Monthly Archives: April 2019

Books Acquired Recently: Metonymy Press Edition

Nixon, Lindsay. nîtisânak. Montreal: Metonymy Press, 2018.

I recently read a review of this hybrid memoir and it sounded fascinating so I decided to buy it. I ordered it directly from Metonymy Press, and while I was on their website I discovered several other intriguing items (well, more than several–they are an explicitly queer press, after all–but I try to keep my book-buying addiction to somewhat reasonable limits), hence the other two books in this post.

Pickle, Oliver. She is Sitting in the Night: Re-visioning Thea’s Tarot. Illustrated by Ruth West. Montreal: Metonymy Press, 2015.

I have been exploring tarot over the past five months after a friend gave me a t-shirt with a tarot card (the Devil) on it. I am especially interested in queer explorations of it, and thus was intrigued to find this book, which re-interprets a classic feminist deck (the reprint of which is also available from Metonymy, and which I bought) from the 1980s in queer ways.

Salah, Trish. Lyric Sexology Vol. 1. 2nd ed. Montreal: Metonymy Press, 2017.

I saw Salah give a talk at MLA in January and have encountered her work in several anthologies. I decided it was finally time for me to delve deeper into her writing.

 

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Books Acquired Recently

Delany, Samuel R. Voyage, Orestes! [A Surviving Novel Fragment]. Whitmore Lake, MI: Bamberger Books, 2019.

This fragment of  Delany’s legendary long-lost novel just came out. As I’ve written here a number of times before, I am obsessed with his work, so I purchased it immediately from amazon.com.

Gatchalian, C.E. Double Melancholy: Art, Beauty, and the Making of a Brown Queer Man. Vancouver: Arsenal Pulp Press, 2019.

I have been reading lots of queer memoirs lately as research for my own writing. This book looks to be similar to my own project, a mix of memoir and scholarship, thus I am hopeful that it will be a helpful model. I purchased it directly from the publisher.

Green, Karen. Bough Down. Los Angeles: Siglio Press, 2013.

I bought this book because it is by David Foster Wallace’s widow. It is another hybrid memoir with lots of illustrations. The book itself is beautiful. I purchased it and Greenwell’s book online from Powell’s because I am trying to shop less at amazon. I didn’t realize until writing this entry that both authors’ names begin with Green, an interesting synchronicity.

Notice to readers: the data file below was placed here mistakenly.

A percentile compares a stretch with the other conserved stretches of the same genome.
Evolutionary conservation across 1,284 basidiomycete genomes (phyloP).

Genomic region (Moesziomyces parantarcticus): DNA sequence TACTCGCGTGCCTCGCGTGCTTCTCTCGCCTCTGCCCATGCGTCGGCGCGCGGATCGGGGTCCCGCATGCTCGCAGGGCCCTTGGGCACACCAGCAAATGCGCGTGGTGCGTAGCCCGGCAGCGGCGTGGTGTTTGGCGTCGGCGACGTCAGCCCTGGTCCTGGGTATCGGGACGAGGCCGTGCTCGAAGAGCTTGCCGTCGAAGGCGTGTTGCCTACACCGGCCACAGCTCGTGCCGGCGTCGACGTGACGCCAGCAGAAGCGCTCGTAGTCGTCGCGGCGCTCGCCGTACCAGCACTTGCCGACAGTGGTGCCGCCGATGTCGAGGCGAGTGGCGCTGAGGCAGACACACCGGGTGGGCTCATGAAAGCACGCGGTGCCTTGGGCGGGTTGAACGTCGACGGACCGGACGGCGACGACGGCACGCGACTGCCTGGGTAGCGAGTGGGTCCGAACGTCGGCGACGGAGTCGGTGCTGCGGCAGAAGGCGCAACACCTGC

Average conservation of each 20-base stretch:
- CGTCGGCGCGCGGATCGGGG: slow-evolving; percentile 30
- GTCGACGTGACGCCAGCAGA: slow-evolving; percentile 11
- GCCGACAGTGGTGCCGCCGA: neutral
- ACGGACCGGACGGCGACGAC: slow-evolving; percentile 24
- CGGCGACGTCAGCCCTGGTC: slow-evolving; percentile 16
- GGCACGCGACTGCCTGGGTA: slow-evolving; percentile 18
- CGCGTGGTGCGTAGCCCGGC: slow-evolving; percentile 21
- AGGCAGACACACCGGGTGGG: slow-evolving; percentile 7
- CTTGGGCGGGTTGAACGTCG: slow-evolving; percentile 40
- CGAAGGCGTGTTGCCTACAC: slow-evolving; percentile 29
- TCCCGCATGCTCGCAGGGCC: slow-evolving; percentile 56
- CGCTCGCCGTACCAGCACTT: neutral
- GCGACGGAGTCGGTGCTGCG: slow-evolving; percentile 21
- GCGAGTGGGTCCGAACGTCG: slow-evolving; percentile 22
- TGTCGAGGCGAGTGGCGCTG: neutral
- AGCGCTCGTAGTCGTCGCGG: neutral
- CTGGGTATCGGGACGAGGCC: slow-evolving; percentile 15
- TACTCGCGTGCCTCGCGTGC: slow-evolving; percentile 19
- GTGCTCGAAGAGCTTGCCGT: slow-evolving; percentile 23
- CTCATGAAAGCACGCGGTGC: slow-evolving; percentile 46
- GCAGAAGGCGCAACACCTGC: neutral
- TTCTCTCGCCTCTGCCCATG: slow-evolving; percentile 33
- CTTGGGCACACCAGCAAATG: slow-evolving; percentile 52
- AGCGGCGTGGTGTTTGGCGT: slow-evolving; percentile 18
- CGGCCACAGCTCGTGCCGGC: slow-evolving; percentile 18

Greenwell, Garth. Mitko. Oxford, OH: Miami University Press, 2011.

I saw Greenwell speak at AWP last month. I had not heard of him before but was enthralled by his speech and decided to seek out his work.

Rivers, Karen. A Possibility of Whales. Chapel Hill, NC: Algonquin Young Readers, 2018.

I got this book as a reward for being one of Casey the Canadian Lesbrarian‘s Patreon supporters. I have not encountered Rivers’s work before but look forward to reading it.

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Books Acquired Recently

Camp Deerpark. Forever God is Faithful: The Story of Camp Deerpark. Westbrookville, NY: Camp Deerpark/Morgantown, PA: Masthof Press, 2019.

Camp Deerpark is a camp owned by the New York City Mennonite churches. I spent lots of time there as a kid because my parents have always been heavily involved with it (my mom was the director for a few years). This year is its fiftieth anniversary, so, in true Mennonite archival fever fashion, it has published a book to commemorate the occasion. My parents sent me a copy in the mail which I look forward to reading.

The Chicago Manual of Style. 17th ed. Chicago: University of Chicago Press, 2017.

I have shifted away from using MLA style in my scholarship since the eighth edition of the MLA Handbook came out because it is clearly geared toward students rather than scholars. I’ve been using Chicago style instead, and finally decided to break down and buy the seventeenth edition. I purchased it and Gundy’s book from amazon.com.

Gundy, Jeff. Without a Plea. Huron, OH: Bottom Dog Press, 2019.

I bought this book, Gundy’s latest poetry collection, as soon as it came out last month. I have already read it and it is a fascinating, thought-provoking work, definitely ranking in the top half of his poetry books.

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